Yes. Other options considered included were combinations of redistricting among schools to meet population demands, opening a kindergarten center, building on to both existing middle schools, and “Neighborhood Stabilization,” which would have meant adding additional classroom space as needed at certain schools in response to population needs. This option is a short-term solution and does not address long-term needs for larger core spaces such as cafeterias, libraries and gyms.

12. How does the District plan to fund the new school and fields? Would voter referendum be necessary to move forward with funding?

The District has $15M committed for future capital projects. The District could utilize a combination of these funds and borrowed funds (via a bond issue) to cover expenses related to construction.

13. What other properties did the District explore before purchasing 1860 Montgomery Avenue and acquiring the field space sites through eminent domain?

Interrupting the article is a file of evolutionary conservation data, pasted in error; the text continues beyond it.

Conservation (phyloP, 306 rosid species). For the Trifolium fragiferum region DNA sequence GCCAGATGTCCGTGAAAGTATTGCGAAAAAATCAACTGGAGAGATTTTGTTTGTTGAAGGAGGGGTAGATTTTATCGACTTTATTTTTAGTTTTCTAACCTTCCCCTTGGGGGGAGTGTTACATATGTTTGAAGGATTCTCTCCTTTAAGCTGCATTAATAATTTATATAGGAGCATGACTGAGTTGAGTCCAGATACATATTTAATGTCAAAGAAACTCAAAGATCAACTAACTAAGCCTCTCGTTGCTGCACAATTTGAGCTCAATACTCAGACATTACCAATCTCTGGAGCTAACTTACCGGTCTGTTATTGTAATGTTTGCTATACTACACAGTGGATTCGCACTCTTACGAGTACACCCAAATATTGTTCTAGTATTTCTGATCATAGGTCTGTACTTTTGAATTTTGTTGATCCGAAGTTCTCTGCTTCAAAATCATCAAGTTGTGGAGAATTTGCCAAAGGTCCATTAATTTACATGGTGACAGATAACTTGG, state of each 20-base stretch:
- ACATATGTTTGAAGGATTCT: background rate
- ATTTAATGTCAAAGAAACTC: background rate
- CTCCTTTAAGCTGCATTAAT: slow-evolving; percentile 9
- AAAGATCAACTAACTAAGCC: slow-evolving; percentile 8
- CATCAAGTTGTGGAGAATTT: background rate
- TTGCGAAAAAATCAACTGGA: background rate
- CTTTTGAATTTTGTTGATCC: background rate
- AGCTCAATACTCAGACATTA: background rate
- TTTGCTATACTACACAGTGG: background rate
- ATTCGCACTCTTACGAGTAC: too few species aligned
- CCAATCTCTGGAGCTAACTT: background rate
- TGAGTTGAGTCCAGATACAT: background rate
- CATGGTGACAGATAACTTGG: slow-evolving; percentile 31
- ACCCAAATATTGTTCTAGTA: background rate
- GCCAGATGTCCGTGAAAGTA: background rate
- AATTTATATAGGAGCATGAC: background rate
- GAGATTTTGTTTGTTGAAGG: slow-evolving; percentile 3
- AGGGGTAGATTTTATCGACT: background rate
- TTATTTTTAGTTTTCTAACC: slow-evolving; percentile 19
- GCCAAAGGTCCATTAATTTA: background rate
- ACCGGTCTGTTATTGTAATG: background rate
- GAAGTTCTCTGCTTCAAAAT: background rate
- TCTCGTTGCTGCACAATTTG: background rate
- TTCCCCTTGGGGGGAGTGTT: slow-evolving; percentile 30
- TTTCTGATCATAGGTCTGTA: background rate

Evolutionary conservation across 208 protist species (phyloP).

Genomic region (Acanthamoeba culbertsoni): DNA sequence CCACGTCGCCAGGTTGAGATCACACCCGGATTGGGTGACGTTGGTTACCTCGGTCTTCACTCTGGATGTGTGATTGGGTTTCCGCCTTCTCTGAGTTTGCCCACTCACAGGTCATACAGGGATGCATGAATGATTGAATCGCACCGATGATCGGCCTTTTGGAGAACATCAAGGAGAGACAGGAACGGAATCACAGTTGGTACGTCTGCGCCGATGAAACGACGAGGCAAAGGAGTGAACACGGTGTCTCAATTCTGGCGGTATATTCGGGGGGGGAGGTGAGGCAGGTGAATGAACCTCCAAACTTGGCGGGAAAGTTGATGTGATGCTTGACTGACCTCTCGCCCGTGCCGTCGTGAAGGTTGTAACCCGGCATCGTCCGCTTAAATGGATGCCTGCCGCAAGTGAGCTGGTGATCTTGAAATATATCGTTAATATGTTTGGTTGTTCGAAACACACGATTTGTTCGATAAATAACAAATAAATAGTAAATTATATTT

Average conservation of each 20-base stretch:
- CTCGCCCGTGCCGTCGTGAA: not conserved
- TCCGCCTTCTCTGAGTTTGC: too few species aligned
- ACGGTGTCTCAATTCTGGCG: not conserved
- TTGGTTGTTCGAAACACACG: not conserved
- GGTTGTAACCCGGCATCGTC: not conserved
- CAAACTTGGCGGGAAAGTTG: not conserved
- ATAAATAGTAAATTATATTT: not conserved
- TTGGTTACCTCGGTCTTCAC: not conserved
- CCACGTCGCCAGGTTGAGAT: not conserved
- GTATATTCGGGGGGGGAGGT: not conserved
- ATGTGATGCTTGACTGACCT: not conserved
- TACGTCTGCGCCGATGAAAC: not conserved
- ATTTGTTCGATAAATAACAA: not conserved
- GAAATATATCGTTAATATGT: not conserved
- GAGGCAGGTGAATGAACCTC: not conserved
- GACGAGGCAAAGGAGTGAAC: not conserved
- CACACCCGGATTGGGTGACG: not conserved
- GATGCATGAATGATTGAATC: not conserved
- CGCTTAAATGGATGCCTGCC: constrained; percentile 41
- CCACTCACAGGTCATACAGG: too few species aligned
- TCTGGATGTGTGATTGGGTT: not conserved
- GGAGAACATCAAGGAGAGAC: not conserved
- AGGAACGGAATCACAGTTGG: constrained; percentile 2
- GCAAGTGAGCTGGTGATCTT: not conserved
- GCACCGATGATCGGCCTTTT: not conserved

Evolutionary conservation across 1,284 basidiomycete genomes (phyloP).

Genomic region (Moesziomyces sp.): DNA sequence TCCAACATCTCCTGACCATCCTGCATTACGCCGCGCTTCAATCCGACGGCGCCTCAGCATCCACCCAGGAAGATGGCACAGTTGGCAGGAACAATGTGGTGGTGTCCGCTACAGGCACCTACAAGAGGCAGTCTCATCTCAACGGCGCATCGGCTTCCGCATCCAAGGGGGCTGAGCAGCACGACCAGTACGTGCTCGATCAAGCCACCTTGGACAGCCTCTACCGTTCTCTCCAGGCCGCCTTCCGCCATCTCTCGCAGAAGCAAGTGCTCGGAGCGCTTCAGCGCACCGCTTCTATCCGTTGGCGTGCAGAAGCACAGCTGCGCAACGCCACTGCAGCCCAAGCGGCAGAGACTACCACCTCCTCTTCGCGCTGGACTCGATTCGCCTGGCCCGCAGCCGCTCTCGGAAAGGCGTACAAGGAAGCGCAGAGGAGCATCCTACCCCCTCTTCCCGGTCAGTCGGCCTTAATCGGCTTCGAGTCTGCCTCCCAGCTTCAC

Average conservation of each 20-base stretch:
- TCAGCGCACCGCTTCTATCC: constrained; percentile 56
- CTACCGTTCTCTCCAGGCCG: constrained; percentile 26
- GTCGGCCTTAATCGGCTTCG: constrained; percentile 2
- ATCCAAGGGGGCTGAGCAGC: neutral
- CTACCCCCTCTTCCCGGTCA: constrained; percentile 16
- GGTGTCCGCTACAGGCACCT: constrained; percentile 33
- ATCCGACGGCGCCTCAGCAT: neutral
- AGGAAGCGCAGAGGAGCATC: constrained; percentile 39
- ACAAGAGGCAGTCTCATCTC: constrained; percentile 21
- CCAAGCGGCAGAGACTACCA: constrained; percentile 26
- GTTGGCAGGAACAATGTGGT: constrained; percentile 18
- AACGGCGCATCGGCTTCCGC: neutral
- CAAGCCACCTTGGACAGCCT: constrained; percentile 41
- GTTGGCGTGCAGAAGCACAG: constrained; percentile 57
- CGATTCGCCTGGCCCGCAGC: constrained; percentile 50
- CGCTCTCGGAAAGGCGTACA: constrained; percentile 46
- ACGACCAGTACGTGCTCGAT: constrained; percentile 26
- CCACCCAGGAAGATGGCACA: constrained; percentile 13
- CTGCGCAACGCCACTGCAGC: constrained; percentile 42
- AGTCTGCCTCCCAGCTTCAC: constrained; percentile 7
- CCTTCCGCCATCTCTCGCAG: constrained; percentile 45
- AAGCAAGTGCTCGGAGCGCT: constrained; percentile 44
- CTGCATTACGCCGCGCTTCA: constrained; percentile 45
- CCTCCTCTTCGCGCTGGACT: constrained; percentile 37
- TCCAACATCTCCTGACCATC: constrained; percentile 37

District representatives met with representatives of Main Line Health and the Archdiocese of Philadelphia to discuss purchasing the St. Charles Seminary site. However, the Seminary representatives said that they would need to continue to use the site as a seminary though 2023, which meant building a school there wouldn’t meet the timeline set by the enrollment growth needs. Explorations were also conducted of Ashbridge Park, Stoneleigh, St. Justin’s, the Narberth School and the Kaiserman JCC site. Each of these had issues ranging from zoning to size to community opposition that made them unsuitable.

14. How do the School Board and Township Board of Commissioners work together on projects like building a new school?

The LMSD Board of School Directors has convened an intergovernmental group with representatives of Narberth Borough and Lower Merion Township to foster greater dialogue among and between government representatives around important issues facing our community. District concerns about the impact of new development on enrollment growth have been shared during these discussions. Planning decisions made by Lower Merion Township will shape the District’s ability to move forward with any enrollment planning strategy. Consideration and support will be needed from Lower Merion Township and Narberth.